Today In Accusations Of Extortion

A story (via ESPN) broke earlier today quoting St. Louis Cardinals first baseman Lance Berkman (that just reads weird) as he accused MLB Commissioner Bud Selig of extortion.

I feel basically like the commissioner extorted Jim Crane into moving the Astros. If he called me, I would tell him. I think that’s exactly what it was. To tell [Crane], “We’re going to hold the sale of the team up until you guys agreed to switch?” It just happened that the Astros were being sold at an optimal time for that to happen.

I’m not sure when exactly Berkman took the mantle of veteran shit disturber from the retired Frank Thomas, but as fun as it is to be the old guy on the porch who gets to run his mouth off without repercussion (for now), Berkman’s sticking up for the Astros, while perhaps noble, is rather misplaced.

Sure, you can define an extortionist as one who benefits from coercion, and that’s certainly what Berkman is accusing Selig of doing here, but in all honesty, his argument falls apart the moment you consider the financial considerations that Crane received for agreeing to move his team to the American League West.

The owner of the Astros refers to the $65 million he received from the 29 other Major League Baseball to compensate him for the league change as “just a business deal that got renegotiated.”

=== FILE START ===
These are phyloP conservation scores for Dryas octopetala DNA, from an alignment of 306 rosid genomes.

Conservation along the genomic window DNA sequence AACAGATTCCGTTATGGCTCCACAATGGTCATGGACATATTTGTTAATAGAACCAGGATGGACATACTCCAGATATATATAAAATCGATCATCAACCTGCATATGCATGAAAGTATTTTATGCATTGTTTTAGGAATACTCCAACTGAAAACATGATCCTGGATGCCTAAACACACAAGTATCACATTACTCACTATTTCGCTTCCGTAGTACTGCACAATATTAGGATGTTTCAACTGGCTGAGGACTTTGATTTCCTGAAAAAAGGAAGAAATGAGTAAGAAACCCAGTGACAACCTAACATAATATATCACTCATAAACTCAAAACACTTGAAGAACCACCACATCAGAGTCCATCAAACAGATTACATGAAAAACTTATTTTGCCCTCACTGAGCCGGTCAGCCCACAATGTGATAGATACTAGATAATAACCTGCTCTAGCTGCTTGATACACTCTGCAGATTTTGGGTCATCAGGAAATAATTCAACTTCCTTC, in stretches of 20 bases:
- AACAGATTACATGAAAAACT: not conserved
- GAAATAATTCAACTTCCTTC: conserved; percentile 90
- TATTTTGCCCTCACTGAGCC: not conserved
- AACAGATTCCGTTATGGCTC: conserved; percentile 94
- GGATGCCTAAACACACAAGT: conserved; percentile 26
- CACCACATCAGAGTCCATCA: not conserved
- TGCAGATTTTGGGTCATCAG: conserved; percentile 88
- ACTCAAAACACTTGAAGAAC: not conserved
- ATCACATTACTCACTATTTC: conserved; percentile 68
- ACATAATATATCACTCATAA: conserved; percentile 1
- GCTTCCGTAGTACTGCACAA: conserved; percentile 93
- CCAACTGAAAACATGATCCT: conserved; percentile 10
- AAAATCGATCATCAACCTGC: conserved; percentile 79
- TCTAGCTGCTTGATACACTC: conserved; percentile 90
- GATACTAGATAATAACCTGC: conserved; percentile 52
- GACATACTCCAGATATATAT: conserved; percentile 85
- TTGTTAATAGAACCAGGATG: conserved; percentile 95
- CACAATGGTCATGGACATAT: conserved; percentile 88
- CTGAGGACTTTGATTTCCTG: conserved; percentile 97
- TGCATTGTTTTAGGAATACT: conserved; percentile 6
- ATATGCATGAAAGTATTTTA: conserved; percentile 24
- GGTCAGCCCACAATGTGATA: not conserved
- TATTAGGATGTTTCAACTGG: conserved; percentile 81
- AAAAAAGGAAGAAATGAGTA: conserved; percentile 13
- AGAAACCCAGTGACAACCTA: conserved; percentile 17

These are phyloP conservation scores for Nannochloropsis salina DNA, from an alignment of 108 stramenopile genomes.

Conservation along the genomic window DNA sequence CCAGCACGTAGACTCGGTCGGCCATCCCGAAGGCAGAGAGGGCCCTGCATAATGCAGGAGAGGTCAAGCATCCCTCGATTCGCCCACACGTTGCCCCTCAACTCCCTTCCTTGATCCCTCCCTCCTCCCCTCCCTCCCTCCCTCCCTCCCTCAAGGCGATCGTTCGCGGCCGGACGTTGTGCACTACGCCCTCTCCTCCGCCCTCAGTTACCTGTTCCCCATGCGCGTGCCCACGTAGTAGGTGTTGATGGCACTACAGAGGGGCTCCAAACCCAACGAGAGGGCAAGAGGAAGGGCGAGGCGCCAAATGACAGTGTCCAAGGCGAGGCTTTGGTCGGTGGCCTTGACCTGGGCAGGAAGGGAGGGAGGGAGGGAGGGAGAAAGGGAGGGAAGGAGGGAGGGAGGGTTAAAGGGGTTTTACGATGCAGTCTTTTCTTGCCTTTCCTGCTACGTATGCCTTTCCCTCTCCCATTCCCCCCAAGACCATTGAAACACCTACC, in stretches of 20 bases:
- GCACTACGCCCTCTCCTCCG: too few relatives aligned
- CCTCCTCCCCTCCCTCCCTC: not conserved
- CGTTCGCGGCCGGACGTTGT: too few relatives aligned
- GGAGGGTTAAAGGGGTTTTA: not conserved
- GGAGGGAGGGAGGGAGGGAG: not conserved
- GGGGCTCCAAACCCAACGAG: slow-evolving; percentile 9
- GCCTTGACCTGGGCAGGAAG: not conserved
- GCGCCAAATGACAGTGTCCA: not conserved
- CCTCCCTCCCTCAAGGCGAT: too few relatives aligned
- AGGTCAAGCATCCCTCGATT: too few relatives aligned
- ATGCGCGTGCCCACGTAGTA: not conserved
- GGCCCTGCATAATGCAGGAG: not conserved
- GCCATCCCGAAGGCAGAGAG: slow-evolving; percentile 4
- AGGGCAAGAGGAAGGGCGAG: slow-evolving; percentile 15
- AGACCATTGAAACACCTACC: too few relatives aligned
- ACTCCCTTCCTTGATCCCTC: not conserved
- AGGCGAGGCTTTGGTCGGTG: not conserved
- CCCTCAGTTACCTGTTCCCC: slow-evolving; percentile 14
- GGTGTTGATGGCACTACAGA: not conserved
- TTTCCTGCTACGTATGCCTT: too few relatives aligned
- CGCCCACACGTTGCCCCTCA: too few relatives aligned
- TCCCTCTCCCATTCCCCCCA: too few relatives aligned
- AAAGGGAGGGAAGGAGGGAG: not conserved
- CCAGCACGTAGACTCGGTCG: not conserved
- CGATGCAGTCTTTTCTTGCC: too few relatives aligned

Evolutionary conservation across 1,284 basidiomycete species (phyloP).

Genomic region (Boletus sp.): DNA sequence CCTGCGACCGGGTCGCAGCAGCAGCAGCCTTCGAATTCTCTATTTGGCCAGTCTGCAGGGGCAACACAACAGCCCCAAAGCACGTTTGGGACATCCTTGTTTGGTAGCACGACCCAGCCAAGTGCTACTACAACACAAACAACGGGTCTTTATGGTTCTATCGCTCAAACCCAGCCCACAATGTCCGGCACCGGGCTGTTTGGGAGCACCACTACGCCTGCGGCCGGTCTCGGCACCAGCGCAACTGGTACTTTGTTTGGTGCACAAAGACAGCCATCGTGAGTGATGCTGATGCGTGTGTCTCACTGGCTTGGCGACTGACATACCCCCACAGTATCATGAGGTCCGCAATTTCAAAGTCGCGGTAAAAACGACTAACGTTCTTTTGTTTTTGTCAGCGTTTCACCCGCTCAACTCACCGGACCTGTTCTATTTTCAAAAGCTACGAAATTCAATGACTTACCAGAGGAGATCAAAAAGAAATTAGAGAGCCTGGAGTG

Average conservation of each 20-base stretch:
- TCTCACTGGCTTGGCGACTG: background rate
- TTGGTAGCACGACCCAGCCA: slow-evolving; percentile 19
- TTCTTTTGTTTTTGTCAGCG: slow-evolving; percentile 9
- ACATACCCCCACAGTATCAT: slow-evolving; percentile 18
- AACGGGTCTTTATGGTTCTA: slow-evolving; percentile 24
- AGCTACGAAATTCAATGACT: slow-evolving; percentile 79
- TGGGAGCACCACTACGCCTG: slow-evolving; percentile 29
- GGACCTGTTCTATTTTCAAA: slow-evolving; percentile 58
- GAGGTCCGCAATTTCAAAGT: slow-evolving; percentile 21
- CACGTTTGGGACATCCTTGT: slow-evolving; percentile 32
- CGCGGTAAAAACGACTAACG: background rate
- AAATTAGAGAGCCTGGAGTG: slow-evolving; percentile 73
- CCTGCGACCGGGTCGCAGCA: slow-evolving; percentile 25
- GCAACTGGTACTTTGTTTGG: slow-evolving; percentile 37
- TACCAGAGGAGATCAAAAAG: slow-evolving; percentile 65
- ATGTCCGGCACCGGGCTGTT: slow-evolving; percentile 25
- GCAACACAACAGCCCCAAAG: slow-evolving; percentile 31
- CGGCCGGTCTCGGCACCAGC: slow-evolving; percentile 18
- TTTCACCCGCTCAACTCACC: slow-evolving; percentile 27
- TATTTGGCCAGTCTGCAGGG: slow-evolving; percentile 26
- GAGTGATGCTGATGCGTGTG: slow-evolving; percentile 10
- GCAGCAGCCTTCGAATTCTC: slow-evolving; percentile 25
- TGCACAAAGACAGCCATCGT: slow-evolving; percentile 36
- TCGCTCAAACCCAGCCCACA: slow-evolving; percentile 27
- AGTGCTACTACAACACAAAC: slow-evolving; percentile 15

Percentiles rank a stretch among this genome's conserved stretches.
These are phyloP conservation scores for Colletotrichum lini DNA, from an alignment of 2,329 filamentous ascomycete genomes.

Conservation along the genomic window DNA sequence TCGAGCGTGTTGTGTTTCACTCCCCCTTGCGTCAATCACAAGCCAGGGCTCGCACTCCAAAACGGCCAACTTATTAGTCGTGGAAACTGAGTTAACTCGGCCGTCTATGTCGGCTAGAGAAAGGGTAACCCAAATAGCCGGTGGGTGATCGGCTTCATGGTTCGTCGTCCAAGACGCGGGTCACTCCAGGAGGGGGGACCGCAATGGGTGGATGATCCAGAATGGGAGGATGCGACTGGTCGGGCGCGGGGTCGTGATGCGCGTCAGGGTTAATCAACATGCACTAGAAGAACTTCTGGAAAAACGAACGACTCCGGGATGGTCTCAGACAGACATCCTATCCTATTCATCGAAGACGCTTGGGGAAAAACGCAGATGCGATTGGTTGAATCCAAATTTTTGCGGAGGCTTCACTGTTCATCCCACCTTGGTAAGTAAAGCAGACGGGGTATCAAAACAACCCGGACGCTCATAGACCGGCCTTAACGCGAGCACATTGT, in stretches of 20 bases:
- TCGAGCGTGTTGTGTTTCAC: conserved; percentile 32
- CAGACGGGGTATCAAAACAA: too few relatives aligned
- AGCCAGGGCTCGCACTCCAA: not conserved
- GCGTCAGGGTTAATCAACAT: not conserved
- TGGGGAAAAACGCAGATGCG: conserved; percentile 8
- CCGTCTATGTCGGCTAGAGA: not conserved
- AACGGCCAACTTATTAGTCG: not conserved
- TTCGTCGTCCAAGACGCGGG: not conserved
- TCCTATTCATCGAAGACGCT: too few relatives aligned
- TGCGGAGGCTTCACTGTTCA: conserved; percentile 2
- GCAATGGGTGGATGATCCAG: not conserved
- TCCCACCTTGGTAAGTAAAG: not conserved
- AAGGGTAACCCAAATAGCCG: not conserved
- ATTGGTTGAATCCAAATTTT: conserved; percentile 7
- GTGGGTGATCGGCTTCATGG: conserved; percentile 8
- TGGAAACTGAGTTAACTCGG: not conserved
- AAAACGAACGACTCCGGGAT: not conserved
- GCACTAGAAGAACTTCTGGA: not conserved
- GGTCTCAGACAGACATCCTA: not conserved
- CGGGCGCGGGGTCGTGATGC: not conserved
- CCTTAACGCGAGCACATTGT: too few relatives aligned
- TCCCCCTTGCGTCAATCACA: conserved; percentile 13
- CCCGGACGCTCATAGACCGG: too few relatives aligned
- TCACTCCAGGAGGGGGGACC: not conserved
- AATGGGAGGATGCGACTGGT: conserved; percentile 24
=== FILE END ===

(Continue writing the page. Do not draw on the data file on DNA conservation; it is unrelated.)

There’s little doubt that Selig used the opportunity with the impending sale of the Astros to find the sacrificial National League lamb who would be offered up to the American League. However, I’m not that certain that it was entirely necessary. I wonder if other NL teams would have considered such a move for $65 million if they were given the option.

What Selig should have done to avoid claims like the one Berkman is making here, is to follow the suggestion of Tom Tango and exercise a little bit of the Wisdom of Solomon, or perhaps more accurate, pure and free market capitalism.

If you have 16 people on one side, and none of them want to go to the either side, how do you incentivize one of them?  Why, with money of course.  Think of it as if each of the NL team kicks in 100,000$ into the pot.  That’s 1.6MM$ in the pot.  First one to say “I do”, gets the 1.6MM$ and moves to the AL.  No one takes?  Ok, each team kicks in yet another 100,000$.  And on and on it goes, until someone yells out “Bingo!”

I love it. Do you think such a pot would ever climb as high as $65 million?

Comments (7)

  1. Of course it wouldn’t get to $65 million – the NL has Loria.

  2. It was an inducement, not extortion.

  3. Semantic arguments > All others.

  4. Ignorance > bliss

  5. $65M is a lot of money, but not really that much money to a baseball team. Although I guess about a year’s worth of operating costs would probably be fair compensation for what in practice amounts to a minor inconvenience.

  6. It was extortion….it’s just the wrong victim. The Astro’s fans were extorted in this case, not the owner.

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